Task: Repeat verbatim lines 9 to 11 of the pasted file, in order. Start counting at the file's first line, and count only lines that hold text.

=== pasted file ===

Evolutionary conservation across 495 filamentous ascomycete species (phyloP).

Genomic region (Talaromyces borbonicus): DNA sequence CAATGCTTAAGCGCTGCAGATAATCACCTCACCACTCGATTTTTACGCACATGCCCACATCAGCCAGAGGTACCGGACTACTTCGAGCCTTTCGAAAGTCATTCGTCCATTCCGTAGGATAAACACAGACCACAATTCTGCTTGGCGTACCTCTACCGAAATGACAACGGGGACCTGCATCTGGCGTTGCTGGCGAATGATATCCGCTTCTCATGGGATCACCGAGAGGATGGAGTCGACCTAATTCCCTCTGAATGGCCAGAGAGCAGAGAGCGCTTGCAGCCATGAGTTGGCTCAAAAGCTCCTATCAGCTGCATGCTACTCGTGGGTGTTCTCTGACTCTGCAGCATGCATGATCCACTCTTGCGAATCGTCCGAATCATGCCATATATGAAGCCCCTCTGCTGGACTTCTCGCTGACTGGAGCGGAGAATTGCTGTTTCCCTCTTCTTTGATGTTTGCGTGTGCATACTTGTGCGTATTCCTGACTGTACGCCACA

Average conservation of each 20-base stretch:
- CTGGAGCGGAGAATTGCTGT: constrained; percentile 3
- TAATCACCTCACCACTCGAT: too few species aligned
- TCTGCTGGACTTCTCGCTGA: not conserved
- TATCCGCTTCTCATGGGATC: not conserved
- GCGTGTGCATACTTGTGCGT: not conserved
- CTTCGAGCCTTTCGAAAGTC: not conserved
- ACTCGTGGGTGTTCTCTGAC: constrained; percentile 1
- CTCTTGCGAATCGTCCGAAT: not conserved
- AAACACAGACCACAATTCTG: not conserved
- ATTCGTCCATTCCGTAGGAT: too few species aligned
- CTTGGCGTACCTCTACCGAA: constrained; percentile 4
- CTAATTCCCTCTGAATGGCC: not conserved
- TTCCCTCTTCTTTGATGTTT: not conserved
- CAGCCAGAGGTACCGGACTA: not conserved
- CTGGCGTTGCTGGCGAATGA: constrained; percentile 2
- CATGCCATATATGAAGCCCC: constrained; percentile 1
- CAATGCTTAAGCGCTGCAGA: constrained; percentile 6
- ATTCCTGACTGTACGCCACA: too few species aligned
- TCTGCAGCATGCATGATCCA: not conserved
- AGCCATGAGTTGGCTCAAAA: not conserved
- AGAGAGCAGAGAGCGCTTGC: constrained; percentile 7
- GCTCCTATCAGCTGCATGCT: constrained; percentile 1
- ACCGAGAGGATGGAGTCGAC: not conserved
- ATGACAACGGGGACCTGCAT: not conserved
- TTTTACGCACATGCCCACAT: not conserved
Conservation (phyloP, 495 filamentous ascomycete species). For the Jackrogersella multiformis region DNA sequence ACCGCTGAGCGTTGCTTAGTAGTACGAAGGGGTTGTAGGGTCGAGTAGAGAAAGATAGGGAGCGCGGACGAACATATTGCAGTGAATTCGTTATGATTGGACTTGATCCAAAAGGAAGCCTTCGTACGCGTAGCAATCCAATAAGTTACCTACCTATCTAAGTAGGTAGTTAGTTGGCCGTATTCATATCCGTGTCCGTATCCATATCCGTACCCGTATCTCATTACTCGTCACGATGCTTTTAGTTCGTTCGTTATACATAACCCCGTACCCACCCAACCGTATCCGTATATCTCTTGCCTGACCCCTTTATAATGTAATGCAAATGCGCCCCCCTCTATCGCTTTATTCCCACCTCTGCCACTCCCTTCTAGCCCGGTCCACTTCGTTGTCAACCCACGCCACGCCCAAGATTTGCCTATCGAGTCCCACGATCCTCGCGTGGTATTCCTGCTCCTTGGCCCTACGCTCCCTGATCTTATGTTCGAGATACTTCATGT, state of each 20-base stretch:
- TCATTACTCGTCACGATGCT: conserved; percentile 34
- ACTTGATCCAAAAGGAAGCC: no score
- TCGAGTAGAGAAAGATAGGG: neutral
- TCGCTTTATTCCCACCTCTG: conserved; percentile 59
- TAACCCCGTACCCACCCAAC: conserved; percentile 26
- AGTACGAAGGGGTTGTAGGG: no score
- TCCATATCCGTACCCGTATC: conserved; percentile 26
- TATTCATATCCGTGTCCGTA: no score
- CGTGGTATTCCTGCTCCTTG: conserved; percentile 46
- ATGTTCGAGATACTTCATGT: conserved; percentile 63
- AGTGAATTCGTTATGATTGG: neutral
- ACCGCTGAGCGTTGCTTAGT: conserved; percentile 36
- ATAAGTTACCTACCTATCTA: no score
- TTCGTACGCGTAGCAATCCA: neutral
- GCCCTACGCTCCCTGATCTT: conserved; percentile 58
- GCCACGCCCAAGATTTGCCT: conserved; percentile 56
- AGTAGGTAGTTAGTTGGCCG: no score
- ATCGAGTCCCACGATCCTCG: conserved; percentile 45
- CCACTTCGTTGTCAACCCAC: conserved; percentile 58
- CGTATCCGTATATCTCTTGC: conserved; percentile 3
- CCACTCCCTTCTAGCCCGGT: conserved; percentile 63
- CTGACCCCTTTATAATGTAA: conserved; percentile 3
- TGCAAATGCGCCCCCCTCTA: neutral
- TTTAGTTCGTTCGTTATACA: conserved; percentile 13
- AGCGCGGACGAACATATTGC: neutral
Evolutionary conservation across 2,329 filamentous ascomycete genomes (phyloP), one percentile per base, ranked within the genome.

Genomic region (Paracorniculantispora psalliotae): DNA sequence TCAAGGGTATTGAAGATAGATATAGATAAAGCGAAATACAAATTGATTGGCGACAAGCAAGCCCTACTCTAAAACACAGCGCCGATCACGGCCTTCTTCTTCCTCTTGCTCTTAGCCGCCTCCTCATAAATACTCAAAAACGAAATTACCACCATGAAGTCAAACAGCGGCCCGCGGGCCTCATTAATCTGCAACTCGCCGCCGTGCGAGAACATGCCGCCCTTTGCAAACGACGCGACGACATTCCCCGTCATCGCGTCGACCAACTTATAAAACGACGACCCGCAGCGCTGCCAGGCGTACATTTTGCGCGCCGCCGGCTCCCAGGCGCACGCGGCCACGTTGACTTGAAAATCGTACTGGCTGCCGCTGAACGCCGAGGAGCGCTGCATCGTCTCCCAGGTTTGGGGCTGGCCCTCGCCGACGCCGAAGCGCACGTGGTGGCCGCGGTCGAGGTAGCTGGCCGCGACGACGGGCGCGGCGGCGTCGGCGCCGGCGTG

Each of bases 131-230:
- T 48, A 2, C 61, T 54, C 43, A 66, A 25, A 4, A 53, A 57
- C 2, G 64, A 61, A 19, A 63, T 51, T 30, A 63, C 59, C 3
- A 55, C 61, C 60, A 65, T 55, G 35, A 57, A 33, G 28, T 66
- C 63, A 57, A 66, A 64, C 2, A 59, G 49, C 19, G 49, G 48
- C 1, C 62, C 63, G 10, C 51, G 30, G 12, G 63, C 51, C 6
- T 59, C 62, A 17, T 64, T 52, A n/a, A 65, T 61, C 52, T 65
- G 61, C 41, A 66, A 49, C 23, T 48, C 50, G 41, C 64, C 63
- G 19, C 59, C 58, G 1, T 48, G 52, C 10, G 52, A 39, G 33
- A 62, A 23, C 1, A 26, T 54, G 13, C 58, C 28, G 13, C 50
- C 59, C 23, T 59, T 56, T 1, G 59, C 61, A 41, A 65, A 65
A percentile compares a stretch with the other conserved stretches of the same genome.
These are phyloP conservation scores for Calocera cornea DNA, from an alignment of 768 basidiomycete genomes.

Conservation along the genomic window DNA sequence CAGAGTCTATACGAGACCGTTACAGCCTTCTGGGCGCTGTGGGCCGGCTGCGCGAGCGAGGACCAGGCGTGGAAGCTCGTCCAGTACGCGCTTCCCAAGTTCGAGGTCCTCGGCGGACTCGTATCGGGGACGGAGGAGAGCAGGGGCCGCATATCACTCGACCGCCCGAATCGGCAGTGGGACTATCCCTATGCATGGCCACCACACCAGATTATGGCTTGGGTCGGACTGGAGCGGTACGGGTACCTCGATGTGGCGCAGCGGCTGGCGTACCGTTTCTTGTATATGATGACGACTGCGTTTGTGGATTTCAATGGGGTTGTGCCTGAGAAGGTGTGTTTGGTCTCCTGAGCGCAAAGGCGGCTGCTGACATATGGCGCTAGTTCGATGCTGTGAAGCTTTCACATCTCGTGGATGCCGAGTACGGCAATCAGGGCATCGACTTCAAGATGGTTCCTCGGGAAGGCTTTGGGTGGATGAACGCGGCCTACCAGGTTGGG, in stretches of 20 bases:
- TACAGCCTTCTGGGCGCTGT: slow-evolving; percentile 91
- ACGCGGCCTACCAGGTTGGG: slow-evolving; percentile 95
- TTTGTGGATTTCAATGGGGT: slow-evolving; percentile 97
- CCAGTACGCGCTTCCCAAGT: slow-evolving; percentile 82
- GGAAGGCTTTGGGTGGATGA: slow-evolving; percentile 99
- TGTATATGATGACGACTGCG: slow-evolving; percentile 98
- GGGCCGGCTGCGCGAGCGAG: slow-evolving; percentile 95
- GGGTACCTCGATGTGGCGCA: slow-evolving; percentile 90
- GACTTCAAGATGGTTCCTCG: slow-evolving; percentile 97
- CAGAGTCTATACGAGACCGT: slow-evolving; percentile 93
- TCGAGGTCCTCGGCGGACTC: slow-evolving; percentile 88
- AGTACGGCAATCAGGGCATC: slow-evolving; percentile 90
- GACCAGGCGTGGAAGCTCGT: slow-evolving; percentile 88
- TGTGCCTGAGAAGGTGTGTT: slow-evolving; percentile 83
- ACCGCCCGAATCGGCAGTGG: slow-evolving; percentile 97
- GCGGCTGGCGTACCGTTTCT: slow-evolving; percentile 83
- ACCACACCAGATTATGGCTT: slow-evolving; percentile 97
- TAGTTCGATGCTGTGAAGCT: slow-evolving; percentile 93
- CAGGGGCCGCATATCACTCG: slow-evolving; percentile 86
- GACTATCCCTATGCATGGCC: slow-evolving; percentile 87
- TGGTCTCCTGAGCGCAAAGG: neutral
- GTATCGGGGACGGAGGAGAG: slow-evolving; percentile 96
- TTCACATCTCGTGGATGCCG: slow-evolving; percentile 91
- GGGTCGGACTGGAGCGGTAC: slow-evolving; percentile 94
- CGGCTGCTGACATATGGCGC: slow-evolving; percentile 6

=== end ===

- CTTCGAGCCTTTCGAAAGTC: not conserved
- ACTCGTGGGTGTTCTCTGAC: constrained; percentile 1
- CTCTTGCGAATCGTCCGAAT: not conserved